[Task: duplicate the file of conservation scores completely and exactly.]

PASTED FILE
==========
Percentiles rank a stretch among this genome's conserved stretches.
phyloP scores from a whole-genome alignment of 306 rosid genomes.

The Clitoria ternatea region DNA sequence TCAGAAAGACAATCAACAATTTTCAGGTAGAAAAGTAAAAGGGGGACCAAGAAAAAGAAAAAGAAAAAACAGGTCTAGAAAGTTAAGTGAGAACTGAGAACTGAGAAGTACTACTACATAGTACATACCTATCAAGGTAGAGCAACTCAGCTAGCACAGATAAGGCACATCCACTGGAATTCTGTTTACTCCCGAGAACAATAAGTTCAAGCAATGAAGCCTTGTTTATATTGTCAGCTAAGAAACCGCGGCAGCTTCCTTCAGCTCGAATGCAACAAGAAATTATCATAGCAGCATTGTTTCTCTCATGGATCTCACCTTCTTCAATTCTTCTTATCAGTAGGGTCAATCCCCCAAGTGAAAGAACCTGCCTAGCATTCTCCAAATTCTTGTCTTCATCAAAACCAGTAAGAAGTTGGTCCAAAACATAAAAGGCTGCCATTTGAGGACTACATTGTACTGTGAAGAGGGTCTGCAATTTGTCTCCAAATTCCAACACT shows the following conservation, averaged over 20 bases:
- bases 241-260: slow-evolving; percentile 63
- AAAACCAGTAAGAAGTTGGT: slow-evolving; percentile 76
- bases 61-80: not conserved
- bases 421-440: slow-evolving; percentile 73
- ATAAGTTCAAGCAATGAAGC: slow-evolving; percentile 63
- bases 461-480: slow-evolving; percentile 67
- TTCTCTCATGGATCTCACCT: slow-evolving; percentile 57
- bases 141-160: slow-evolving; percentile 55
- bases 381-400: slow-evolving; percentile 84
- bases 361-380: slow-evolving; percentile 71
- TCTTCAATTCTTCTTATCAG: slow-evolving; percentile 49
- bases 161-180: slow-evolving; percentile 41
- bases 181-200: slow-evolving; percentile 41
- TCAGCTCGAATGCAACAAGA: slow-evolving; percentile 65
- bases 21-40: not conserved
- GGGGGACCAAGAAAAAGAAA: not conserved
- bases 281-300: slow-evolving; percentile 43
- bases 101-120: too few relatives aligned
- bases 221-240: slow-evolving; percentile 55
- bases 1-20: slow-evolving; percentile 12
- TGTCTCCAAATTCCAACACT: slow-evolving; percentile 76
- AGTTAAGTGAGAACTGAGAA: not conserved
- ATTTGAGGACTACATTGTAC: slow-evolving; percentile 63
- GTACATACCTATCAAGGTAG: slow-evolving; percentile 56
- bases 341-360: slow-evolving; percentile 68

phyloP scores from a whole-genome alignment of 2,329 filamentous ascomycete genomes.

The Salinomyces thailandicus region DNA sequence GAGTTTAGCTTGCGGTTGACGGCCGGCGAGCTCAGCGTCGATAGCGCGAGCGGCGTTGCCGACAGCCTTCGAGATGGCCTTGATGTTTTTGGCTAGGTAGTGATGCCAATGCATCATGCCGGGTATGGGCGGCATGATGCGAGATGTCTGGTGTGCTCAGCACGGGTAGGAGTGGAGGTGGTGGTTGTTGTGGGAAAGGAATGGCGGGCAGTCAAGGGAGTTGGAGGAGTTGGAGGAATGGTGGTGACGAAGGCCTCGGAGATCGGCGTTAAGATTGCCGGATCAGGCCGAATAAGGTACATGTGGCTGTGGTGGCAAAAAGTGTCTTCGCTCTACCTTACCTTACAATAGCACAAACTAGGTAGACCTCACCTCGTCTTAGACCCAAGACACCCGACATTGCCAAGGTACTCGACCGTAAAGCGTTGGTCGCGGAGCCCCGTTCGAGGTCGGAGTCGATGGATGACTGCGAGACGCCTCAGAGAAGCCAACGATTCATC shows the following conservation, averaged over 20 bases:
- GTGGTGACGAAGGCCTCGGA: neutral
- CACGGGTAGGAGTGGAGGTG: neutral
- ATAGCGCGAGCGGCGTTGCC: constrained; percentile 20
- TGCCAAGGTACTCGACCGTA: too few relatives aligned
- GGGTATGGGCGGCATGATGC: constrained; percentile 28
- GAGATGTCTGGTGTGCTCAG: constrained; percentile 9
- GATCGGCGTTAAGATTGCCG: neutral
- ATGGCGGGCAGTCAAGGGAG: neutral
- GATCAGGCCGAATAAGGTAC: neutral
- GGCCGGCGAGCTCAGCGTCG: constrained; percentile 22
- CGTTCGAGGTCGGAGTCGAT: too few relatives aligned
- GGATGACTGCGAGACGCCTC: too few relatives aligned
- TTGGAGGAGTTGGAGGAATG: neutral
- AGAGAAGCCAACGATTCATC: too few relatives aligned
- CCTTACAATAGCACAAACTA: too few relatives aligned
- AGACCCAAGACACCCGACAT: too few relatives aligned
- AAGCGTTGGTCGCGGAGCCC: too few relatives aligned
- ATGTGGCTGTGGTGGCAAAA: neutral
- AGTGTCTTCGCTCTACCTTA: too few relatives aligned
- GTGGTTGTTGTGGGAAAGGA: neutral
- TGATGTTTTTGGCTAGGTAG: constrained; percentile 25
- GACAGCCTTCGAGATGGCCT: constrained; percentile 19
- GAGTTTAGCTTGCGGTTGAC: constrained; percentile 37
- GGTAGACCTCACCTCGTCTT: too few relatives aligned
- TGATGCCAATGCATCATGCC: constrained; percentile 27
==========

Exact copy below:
Percentiles rank a stretch among this genome's conserved stretches.
phyloP scores from a whole-genome alignment of 306 rosid genomes.

The Clitoria ternatea region DNA sequence TCAGAAAGACAATCAACAATTTTCAGGTAGAAAAGTAAAAGGGGGACCAAGAAAAAGAAAAAGAAAAAACAGGTCTAGAAAGTTAAGTGAGAACTGAGAACTGAGAAGTACTACTACATAGTACATACCTATCAAGGTAGAGCAACTCAGCTAGCACAGATAAGGCACATCCACTGGAATTCTGTTTACTCCCGAGAACAATAAGTTCAAGCAATGAAGCCTTGTTTATATTGTCAGCTAAGAAACCGCGGCAGCTTCCTTCAGCTCGAATGCAACAAGAAATTATCATAGCAGCATTGTTTCTCTCATGGATCTCACCTTCTTCAATTCTTCTTATCAGTAGGGTCAATCCCCCAAGTGAAAGAACCTGCCTAGCATTCTCCAAATTCTTGTCTTCATCAAAACCAGTAAGAAGTTGGTCCAAAACATAAAAGGCTGCCATTTGAGGACTACATTGTACTGTGAAGAGGGTCTGCAATTTGTCTCCAAATTCCAACACT shows the following conservation, averaged over 20 bases:
- bases 241-260: slow-evolving; percentile 63
- AAAACCAGTAAGAAGTTGGT: slow-evolving; percentile 76
- bases 61-80: not conserved
- bases 421-440: slow-evolving; percentile 73
- ATAAGTTCAAGCAATGAAGC: slow-evolving; percentile 63
- bases 461-480: slow-evolving; percentile 67
- TTCTCTCATGGATCTCACCT: slow-evolving; percentile 57
- bases 141-160: slow-evolving; percentile 55
- bases 381-400: slow-evolving; percentile 84
- bases 361-380: slow-evolving; percentile 71
- TCTTCAATTCTTCTTATCAG: slow-evolving; percentile 49
- bases 161-180: slow-evolving; percentile 41
- bases 181-200: slow-evolving; percentile 41
- TCAGCTCGAATGCAACAAGA: slow-evolving; percentile 65
- bases 21-40: not conserved
- GGGGGACCAAGAAAAAGAAA: not conserved
- bases 281-300: slow-evolving; percentile 43
- bases 101-120: too few relatives aligned
- bases 221-240: slow-evolving; percentile 55
- bases 1-20: slow-evolving; percentile 12
- TGTCTCCAAATTCCAACACT: slow-evolving; percentile 76
- AGTTAAGTGAGAACTGAGAA: not conserved
- ATTTGAGGACTACATTGTAC: slow-evolving; percentile 63
- GTACATACCTATCAAGGTAG: slow-evolving; percentile 56
- bases 341-360: slow-evolving; percentile 68

phyloP scores from a whole-genome alignment of 2,329 filamentous ascomycete genomes.

The Salinomyces thailandicus region DNA sequence GAGTTTAGCTTGCGGTTGACGGCCGGCGAGCTCAGCGTCGATAGCGCGAGCGGCGTTGCCGACAGCCTTCGAGATGGCCTTGATGTTTTTGGCTAGGTAGTGATGCCAATGCATCATGCCGGGTATGGGCGGCATGATGCGAGATGTCTGGTGTGCTCAGCACGGGTAGGAGTGGAGGTGGTGGTTGTTGTGGGAAAGGAATGGCGGGCAGTCAAGGGAGTTGGAGGAGTTGGAGGAATGGTGGTGACGAAGGCCTCGGAGATCGGCGTTAAGATTGCCGGATCAGGCCGAATAAGGTACATGTGGCTGTGGTGGCAAAAAGTGTCTTCGCTCTACCTTACCTTACAATAGCACAAACTAGGTAGACCTCACCTCGTCTTAGACCCAAGACACCCGACATTGCCAAGGTACTCGACCGTAAAGCGTTGGTCGCGGAGCCCCGTTCGAGGTCGGAGTCGATGGATGACTGCGAGACGCCTCAGAGAAGCCAACGATTCATC shows the following conservation, averaged over 20 bases:
- GTGGTGACGAAGGCCTCGGA: neutral
- CACGGGTAGGAGTGGAGGTG: neutral
- ATAGCGCGAGCGGCGTTGCC: constrained; percentile 20
- TGCCAAGGTACTCGACCGTA: too few relatives aligned
- GGGTATGGGCGGCATGATGC: constrained; percentile 28
- GAGATGTCTGGTGTGCTCAG: constrained; percentile 9
- GATCGGCGTTAAGATTGCCG: neutral
- ATGGCGGGCAGTCAAGGGAG: neutral
- GATCAGGCCGAATAAGGTAC: neutral
- GGCCGGCGAGCTCAGCGTCG: constrained; percentile 22
- CGTTCGAGGTCGGAGTCGAT: too few relatives aligned
- GGATGACTGCGAGACGCCTC: too few relatives aligned
- TTGGAGGAGTTGGAGGAATG: neutral
- AGAGAAGCCAACGATTCATC: too few relatives aligned
- CCTTACAATAGCACAAACTA: too few relatives aligned
- AGACCCAAGACACCCGACAT: too few relatives aligned
- AAGCGTTGGTCGCGGAGCCC: too few relatives aligned
- ATGTGGCTGTGGTGGCAAAA: neutral
- AGTGTCTTCGCTCTACCTTA: too few relatives aligned
- GTGGTTGTTGTGGGAAAGGA: neutral
- TGATGTTTTTGGCTAGGTAG: constrained; percentile 25
- GACAGCCTTCGAGATGGCCT: constrained; percentile 19
- GAGTTTAGCTTGCGGTTGAC: constrained; percentile 37
- GGTAGACCTCACCTCGTCTT: too few relatives aligned
- TGATGCCAATGCATCATGCC: constrained; percentile 27